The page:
Outside a rural Pennsylvania motel, nine-year-old Lulu smokes a cigarette while sitting on the lap of a trucker. Recent art grad Quinn is passing through town and captures it. The photograph, later titled “Lulu & the Trucker,” launches Quinn’s career, escalating her from a starving artist to a renowned photographer. In a parallel life, Lulu fights to survive a volatile home, growing up too quickly in an environment wrought with drug abuse and her mother’s prostitution. Decades later, when Quinn has a retrospective at the Whitney Museum of Art and “Lulu & the Trucker” has sold at auction for a record-breaking amount, Lulu is surprised to find the troubling image of her young self in the newspaper. She attends an artist talk for the exhibition with one question in mind for Quinn: Why didn’t you help me all those years ago? Tell Me One Thing is a portrait of two Americas, examining power, privilege, and the sacrifices one is willing to make to succeed. Traveling through the 1980s to present day, it delves into New York City’s free-for-all grittiness while exposing a neglected slice of the struggling rust belt.
About the Author
Kerri Schlottman is a Detroiter turned New Yorker who works to support artists, performers, and writers in creating new projects. Her fiction and essays have appeared in The Dillydoun Review, Belle Ombre, Women Writers Women’s Books, Muse Apprentice Guild, and The Furnace. She placed second in the Dillydoun International Fiction Prize, has been longlisted for the Dzanc Books Prize for Fiction, and was a 2021 University of New Orleans Press Lab Prize semifinalist.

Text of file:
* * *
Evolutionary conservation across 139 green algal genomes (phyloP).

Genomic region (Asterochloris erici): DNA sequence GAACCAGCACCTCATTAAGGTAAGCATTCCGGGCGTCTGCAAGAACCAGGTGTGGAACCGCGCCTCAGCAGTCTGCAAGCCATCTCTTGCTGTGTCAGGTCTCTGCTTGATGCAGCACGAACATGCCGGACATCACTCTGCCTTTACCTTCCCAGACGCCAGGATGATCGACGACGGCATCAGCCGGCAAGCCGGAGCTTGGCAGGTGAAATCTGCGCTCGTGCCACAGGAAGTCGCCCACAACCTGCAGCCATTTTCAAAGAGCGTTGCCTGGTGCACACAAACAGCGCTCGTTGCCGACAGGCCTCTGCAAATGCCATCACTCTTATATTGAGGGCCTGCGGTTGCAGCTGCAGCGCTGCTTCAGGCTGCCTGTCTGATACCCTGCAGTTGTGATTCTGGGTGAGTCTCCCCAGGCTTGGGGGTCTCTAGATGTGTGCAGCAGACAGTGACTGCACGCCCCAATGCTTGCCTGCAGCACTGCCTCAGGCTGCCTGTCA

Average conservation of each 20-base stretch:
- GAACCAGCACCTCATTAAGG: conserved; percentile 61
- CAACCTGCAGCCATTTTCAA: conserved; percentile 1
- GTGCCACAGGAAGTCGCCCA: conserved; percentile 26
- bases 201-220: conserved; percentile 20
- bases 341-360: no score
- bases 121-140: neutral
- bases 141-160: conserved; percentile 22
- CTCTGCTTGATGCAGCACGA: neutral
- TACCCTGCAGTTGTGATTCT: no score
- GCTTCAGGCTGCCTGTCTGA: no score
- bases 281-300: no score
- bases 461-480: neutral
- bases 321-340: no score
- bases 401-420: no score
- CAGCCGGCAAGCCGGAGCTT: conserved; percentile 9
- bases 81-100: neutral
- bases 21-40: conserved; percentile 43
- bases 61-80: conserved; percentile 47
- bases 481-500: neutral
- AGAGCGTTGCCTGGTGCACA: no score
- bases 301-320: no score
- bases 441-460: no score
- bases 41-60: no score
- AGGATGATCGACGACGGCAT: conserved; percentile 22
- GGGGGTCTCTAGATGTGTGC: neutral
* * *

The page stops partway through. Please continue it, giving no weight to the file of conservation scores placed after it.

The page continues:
"[A] dynamic, character-driven debut... Schlottman acutely nails the misty, gold-hued atmosphere of the 1980s, and deeply explores themes of class and privilege...This thought-provoking work will put readers on the lookout for what the author does next." —Publishers Weekly
“In Tell Me One Thing, two women's stories begin in an instant—with a shutter click. Divergent yet inextricable, the paths and aspirations of a photographer and her young subject leap and shatter through the passage of four decades and at the mercy of American dearth, all of which Schlottman relays with understated grit and unflinching humanity. As we follow the photographer through seedy 1980s New York to today's commercially sterilized iteration, Schlottman proceeds to vivify a Polaraid snapped in a Pennsylvania trailer park, infusing viscerality and tragedy into a portrait that would have otherwise hung static on a collector's wall. By reframing an object to be admired as a child to be protected, Tell Me One Thing will both compel and confront readers with questions that only the finest of novels can posit.” —Jakob Guanzon, author of Abundance, longlisted for the National Book Award
“At once the expansive story of two women navigating two disparate, intersecting lives, and a thoughtful meditation on the transtemporal power of photography, Kerri Schlottman's Tell Me One Thing is that rare book: an art world novel with heart.” —Rachel Lyon, author of Self-Portrait with Boy